Explosive growth spurred by more wealthy single women and lesbian couples turning to U.S. donors
With “jewel-tone eyes,” blond hair and a “smattering of light freckles,” Othello looks nothing like most Brazilians, the majority of whom are black or mixed-race. Yet the “Caucasian” American cashier, described in those terms by the Seattle Sperm Bank and known as Donor 9601, is one of the sperm providers most often requested by wealthy Brazilian women importing the DNA of young U.S. men at unprecedented rates.
Over the past seven years, human semen imports from the U.S. to Brazil have surged as more rich single women and lesbian couples select donors whose online profiles suggest they will yield light-complexioned and preferably blue-eyed children.
Brazil is one of the fastest-growing markets for imported semen in recent years, said Michelle Ottey, laboratory director of Virginia-based Fairfax Cryobank, a large distributor and the biggest exporter to Brazil. More than 500 tubes of foreign semen frozen in liquid nitrogen arrived at Brazilian airports last year, officials and sperm-bank directors said, up from 16 in 2011. Complete data from Anvisa, Brazil’s health-care regulator, isn’t yet available for 2017.
U.S. sperm-bank directors said preferences like those of Brazilian purchasers hold across their global market. “The vast majority of what we have and what we sell are the Caucasian blond-haired, blue-eyed donors,” said Fredrik Andreasson, CFO of Seattle Sperm Bank, which provides about a quarter of Brazil’s imports.
Everyone wants a “pretty kid” and for many parents in Brazil, where prejudice often runs deep, that means “the white biotype—light-colored eyes and skin,” said Susy Pommer, a 28-year-old data analyst from São Paulo who decided to get pregnant last year after a breast-cancer scare left her eager to raise a child right away with her partner, Priscilla.
The preference for white donors reflects a persistent preoccupation with race in a country where social class and skin color correlate with glaring accuracy. More than 50% of Brazilians are black or mixed-race, a legacy of Brazil having imported more than 10 times as many African slaves than the U.S.; it was the last Western country to ban slavery, in 1888. The descendants of white colonizers and immigrants—many of whom were lured to Brazil in the late 19th and early 20th centuries when the ruling elite explicitly sought to “whiten” the population—control most of the country’s political power and wealth.
In such a racially divided society, having fair-skinned offspring is often viewed as a way to provide a child with better prospects, from a higher salary to fairer treatment by the police.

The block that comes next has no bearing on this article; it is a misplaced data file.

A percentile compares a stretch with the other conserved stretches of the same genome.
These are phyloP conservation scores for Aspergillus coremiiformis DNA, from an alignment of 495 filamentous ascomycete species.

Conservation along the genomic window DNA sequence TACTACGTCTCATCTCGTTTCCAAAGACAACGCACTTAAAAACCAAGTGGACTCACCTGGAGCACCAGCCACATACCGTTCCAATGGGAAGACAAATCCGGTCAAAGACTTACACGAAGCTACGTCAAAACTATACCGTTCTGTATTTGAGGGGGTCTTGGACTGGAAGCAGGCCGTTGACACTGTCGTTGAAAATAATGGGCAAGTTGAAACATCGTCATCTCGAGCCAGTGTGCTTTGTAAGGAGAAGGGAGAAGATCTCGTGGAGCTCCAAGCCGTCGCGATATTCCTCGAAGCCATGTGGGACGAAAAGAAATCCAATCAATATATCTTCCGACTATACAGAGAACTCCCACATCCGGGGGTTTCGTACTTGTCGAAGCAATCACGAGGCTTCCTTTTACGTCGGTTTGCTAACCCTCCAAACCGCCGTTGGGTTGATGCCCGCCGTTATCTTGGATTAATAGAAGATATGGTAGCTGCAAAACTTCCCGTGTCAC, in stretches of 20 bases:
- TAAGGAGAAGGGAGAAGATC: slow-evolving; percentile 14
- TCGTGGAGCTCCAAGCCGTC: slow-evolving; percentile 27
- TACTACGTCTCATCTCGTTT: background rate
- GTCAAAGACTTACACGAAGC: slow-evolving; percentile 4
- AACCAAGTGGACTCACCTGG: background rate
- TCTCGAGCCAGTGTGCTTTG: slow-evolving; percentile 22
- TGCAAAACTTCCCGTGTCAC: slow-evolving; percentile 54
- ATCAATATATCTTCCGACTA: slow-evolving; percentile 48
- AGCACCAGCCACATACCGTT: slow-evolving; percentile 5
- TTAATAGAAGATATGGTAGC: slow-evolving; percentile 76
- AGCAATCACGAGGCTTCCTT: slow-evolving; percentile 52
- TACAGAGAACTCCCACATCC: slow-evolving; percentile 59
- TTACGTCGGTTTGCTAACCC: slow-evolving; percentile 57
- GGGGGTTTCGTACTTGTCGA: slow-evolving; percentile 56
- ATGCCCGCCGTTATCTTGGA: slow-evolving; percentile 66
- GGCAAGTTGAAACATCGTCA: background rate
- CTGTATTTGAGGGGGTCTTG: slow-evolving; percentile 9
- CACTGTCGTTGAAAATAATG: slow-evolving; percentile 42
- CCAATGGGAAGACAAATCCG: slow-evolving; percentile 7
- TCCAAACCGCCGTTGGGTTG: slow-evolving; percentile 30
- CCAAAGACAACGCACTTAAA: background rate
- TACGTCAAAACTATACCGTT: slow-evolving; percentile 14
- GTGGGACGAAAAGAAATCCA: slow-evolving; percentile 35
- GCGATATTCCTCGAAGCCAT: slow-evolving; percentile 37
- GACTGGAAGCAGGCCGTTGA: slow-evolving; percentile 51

Money is also a factor setting parameters for the DNA import boom. Carefully categorized and genetically vetted sperm from U.S. providers has to be procured from Brazilian fertility clinics at a cost of some $1,500 a vial, often as part of an in vitro fertilization procedure that costs roughly $7,000 an attempt. Whites are more likely able to afford that in a country where about 80% of the richest 1% are white, according to Brazil’s statistics agency.
Imports are rising in part because many Brazilians simply don’t trust the national product. Unlike in the U.S., it is illegal to pay men to donate their sperm here, so domestic stocks are low and information about Brazilian donors sparse.
“It basically says ‘brown eyes, brown hair, likes hamburgers’ and what their zodiac sign is—that’s it,” said Alessandra Oliva, 31, of the information available on local donors. She has 29 pages of information on the American father of her 14-month-old son, from a photo of him as a child to genetic tests for cystic fibrosis.
Globally, 5% to 8% of sperm sales are from donors who identify as black, said Ms. Ottey of Fairfax Cryobank. Brazil, however, buys almost all of its imported sperm from donors characterized as Caucasian, with a smattering of Asian or Latino donors, according to Brazil’s health-care regulator, Anvisa. Almost a third of the specimens are from blond donors, and 52% from men with blue eyes.
The trend speaks in part to social changes in Brazilian society. Success in reducing gender inequality means more women are pursuing professional careers and delaying childbirth. Some have little time or inclination to find husbands, and many can afford to raise a child alone. Meanwhile, more lesbian couples are seeking sperm donors after recent regulatory changes made it easier to register a child in both of their names.
In 2016, heterosexual couples bought 41% of Brazil’s imported sperm, single women purchased 38%, and lesbian couples bought 21%, but demand is growing fastest among the latter two groups.
Eduardo Motta, a director at the Huntington fertility clinic here, said his well-off patients often insist on blue-eyed donors because they see that characteristic as a surefire way to get a donor that “doesn’t put in jeopardy the color of the skin.” White heterosexual couples consider this important, he said, when an infertile husband plans to pass the child off as his own.
For the many Brazilian women who can’t afford the imported version but long to have a blue-eyed baby, there is always Facebook . Every month, scores of Brazilian men post offers there to impregnate women free, either by having sex or with a needleless syringe.
Among them is João Carlos Holland de Barcellos, a 61-year-old computer scientist whose piercing blue eyes and silvery blond hair—a legacy of what he says are his English and German ancestors—make him popular with wannabe Brazilian moms. His wife manages his agenda and transfers his semen via syringe to the near-daily guests to their chaotic São Paulo home.
He sees children as a way to perpetuate his genes and ensure his existence beyond death. “It’s an atheist’s way to achieve immortality,” he said.